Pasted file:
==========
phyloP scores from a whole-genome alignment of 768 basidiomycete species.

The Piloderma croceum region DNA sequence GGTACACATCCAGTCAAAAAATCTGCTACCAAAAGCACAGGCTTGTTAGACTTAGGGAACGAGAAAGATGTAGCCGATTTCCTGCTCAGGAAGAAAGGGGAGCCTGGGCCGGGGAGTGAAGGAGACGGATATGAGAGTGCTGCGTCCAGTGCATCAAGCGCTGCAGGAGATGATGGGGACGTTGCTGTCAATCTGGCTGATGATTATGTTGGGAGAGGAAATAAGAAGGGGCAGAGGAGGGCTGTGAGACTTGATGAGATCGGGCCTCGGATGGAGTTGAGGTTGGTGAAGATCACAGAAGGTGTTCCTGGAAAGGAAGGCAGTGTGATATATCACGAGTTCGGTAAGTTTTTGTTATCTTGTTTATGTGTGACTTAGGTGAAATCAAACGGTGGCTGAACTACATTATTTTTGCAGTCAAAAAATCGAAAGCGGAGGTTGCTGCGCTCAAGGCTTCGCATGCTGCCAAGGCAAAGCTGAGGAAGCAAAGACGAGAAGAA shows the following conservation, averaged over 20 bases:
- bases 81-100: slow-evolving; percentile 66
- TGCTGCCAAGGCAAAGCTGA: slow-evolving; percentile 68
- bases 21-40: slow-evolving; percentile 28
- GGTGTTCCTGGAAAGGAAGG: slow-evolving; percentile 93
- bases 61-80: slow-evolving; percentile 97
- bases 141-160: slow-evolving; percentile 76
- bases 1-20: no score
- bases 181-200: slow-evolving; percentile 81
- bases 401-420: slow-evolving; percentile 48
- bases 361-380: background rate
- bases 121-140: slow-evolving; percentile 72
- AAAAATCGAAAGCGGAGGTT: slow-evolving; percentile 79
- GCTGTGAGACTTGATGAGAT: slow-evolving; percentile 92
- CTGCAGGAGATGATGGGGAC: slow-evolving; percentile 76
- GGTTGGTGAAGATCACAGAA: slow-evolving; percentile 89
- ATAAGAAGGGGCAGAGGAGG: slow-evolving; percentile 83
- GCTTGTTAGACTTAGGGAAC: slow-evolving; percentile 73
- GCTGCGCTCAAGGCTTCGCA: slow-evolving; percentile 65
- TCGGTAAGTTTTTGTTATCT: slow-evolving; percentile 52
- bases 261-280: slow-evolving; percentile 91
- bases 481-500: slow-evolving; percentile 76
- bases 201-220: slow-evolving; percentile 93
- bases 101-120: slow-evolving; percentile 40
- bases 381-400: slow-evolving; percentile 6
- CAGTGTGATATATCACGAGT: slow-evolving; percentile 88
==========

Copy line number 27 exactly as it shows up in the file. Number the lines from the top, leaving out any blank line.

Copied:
- CAGTGTGATATATCACGAGT: slow-evolving; percentile 88